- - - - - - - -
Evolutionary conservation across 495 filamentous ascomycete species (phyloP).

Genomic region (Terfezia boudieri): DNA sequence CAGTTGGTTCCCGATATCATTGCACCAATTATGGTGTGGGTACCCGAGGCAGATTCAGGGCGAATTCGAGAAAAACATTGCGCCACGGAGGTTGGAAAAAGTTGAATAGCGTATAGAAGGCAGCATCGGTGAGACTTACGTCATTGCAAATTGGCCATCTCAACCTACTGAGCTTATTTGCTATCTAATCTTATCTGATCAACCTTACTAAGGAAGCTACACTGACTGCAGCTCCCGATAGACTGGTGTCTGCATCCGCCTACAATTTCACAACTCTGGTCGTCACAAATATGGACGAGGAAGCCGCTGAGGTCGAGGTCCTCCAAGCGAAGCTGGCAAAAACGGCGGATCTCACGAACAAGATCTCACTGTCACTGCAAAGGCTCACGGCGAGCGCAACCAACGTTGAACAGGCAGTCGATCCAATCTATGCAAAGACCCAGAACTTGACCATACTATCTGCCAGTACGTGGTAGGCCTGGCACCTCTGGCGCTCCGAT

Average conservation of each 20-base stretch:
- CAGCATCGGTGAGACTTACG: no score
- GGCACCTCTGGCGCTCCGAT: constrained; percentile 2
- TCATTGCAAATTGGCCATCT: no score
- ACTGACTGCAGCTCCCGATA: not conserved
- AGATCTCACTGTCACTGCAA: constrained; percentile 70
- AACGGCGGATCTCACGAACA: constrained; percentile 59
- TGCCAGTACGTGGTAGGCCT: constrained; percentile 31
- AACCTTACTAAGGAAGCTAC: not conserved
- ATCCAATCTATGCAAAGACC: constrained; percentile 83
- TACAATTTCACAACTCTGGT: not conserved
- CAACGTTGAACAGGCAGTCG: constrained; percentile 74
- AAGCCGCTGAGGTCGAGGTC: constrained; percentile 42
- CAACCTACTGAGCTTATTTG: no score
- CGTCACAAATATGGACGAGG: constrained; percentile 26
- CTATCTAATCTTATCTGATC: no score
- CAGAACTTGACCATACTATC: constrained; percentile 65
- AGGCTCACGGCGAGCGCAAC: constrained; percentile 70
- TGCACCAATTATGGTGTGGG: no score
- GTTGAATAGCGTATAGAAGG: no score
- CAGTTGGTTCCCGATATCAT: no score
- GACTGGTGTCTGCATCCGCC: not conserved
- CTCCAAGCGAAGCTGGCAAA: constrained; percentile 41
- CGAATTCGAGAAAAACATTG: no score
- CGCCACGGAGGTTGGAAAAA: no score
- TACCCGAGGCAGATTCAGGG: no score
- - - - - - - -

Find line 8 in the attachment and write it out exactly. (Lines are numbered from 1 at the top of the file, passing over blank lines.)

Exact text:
- AGATCTCACTGTCACTGCAA: constrained; percentile 70